Joel Makower is a widely respected writer and consultant on issues of sustainable business, clean technology and green markets. His essays on environmental business and technology are a regular feature of our Sustainability Sundays. Take it away, Joel:
Randall M. Overbey, president of Alcoa Primary Metals Development, made a startling statement toward the end of a presentation given this past week at The Conference Board's 2005 Business and Sustainability Conference in New York:
We believe that, within the critical transportation sector, the [aluminum] industry can become “climate neutral” by 2020. In such a state, the global warming impacts of aluminum production will be fully offset by the CO2 emissions saved by its use, on a run-rate basis.
Aluminum saves fuel and recycles like few other materials do. I am aware of no other metal that can support a vision like this. We believe that it can happen, if we in the industry work together. If the vision is shared by our customers, consumers and communities, we may be able to realize it even sooner.
(The full text and Powerpoint slides of Overbey's presentation are available online.)
What, exactly, does this mean? As the accompanying chart from Overbey's presentation suggests, using more aluminum in place of steel or other metals in vehicles would make them lighter and, therefore, more fuel-efficient -- so much so, he says, that the carbon dioxide emissions reductions (the pink line) would be equal to the emissions created in manufacturing aluminum (the blue line).
And that, he seems to be saying, would render the entire aluminum industry “climate neutral.”
Now, I’ve been a student of "climate neutral" claims for more than a decade, and know just enough about that term to be dangerous. I know, for instance, that counting climate emissions is a tricky and complex business. Among other things, you have to figure out where to draw the boundaries. Example: In determining the carbon footprint for a pair of shoes, should you include the gas that went into the chainsaw that cut down the tree to produce the shoebox? Or is that chainsaw gas someone else’s “problem”?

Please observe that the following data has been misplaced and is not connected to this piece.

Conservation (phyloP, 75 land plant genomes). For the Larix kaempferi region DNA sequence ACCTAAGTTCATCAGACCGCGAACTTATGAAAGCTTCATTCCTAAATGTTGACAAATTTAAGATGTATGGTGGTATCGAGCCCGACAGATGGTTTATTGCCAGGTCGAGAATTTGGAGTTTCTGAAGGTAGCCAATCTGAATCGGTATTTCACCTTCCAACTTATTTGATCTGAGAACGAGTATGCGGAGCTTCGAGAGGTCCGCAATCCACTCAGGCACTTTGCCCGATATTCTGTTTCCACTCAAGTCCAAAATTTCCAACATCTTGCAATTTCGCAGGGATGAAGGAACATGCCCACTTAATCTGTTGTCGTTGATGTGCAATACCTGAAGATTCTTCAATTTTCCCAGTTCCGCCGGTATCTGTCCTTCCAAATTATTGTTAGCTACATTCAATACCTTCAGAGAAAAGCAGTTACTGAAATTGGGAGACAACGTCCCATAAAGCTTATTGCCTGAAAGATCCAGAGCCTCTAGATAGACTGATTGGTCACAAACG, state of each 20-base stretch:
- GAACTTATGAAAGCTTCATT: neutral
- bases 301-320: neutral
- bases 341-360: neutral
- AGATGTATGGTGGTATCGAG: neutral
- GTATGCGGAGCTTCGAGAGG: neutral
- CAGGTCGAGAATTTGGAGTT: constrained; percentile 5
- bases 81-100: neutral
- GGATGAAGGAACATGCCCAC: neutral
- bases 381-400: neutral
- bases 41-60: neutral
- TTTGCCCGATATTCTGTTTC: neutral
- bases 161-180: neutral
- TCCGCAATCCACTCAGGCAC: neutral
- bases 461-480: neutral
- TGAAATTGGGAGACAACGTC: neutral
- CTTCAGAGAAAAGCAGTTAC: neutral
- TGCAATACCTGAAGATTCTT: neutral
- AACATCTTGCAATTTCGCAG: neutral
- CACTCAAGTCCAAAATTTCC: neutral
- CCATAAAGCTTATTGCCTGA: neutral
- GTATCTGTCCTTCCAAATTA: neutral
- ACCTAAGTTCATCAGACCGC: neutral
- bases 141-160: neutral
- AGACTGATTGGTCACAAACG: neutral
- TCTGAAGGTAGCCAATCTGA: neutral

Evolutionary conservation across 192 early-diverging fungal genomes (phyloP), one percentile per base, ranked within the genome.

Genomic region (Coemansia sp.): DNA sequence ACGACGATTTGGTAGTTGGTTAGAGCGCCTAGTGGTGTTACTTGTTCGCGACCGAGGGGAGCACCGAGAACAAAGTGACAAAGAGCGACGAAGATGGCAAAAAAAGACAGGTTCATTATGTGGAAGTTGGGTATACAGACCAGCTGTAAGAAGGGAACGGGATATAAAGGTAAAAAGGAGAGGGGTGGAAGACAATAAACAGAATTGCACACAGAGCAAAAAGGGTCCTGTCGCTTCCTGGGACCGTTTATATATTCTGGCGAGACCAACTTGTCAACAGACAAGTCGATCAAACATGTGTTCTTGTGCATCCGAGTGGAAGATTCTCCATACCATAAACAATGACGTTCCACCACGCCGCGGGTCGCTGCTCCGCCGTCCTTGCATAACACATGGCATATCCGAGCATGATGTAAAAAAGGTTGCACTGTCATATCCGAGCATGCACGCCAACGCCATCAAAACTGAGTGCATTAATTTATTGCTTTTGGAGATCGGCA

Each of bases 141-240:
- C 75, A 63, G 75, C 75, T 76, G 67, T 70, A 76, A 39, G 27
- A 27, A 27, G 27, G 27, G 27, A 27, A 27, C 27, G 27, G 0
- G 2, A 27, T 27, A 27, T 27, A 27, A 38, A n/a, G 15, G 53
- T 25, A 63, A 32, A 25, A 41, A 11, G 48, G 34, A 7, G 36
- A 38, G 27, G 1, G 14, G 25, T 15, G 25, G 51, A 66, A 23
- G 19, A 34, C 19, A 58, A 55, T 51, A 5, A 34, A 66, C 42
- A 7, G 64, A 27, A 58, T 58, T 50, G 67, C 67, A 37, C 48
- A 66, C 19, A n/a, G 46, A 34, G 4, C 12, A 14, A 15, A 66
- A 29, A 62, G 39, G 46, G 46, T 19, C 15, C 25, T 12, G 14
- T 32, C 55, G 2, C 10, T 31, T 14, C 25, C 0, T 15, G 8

Entire consulting businesses are built upon such conundrums.
So, Overbey’s statement made me curious: Should Alcoa get credit for all of the carbon reductions resulting from its use in cars to make them lighter, and for the resulting fuel and carbon savings?
For answers, I turned to Sue Hall, founder and executive director of the Climate Neutral Network, which administers the ClimateCool certification label for companies and products that meet its standards. Its standards resulted from a broad stakeholder process that included companies, activist groups, academics, scientists, and others -- a process funded in part by the U.S. Environmental Protection Agency. (Disclosure: I was part of that stakeholder process in the mid 1990s.)
My conversation with Hall illuminated the complexities involved here -- and the challenges companies like Alcoa face in making, and living up to, “climate neutral” claims.
Hall began by explaining that Overbey’s optimism was well-founded, given the potential for supply-chain collaboration to achieve sizeable greenhouse gas reductions:
A lot of companies have been focusing on reducing greenhouse gas emissions in their own operations -- their own direct emissions. But most supply chains have some really colossal greenhouse gas reductions that can be achieved, but only if all of the companies collaborate. And aluminum and autos is one of those supply chains.
The problem, she said, is figuring out how to measure the reductions -- and who gets to claim credit for them. That is, if Ford were to use more aluminum and less steel to make a car, does Alcoa get to claim the emissions reductions, or does Ford? And what about the person who purchases the car -- the one responsible for buying and burning the gasoline? Wouldn’t she get some credit?
The answers to such questions could have significant impacts. In a world in which greenhouse gas emissions reductions are becoming a tradable commodity, ownership of a carbon credit is far more than an intellectual exercise. U.S. greenhouse gas emissions totaled more than 5.8 billion metric tons of CO2 equivalent in 2003, 95% from the burning of fossil fuels, according to U.S. EPA data. With carbon currently trading on the Chicago Climate Exchange for about $1.75 per metric ton, we’re talking about -- well, potentially a helluva lot of money.
So, figuring out who “owns” an emissions reduction is no small matter. Said Hall:
Ownership of carbon doesn’t always neatly fit into one simple box, where one decision gets made and the greenhouse gas reduction occurs inside that box. Those are the simple ones. But many of the really huge greenhouse gas reduction opportunities that we face don’t behave in that convenient, all-in-one-box style. And so, from a carbon perspective, supply chains and products and services very often exhibit a high degree of interdependence.
I asked Hall who should get credit for the carbon reductions in the hypothetical example of Alcoa selling aluminum to Ford? The answer, as I expected, was complex. For starters, it has to do with whether a company is doing something beyond “business as usual” -- a key determinant for whether a greenhouse gas reduction even exists in a voluntary carbon offset market. I suggested that in this case, ownership of the carbon reductions should go to Ford, because making an aluminum car body would be something beyond “business as usual” for Ford. Alcoa would merely be selling more aluminum -- something it does every day.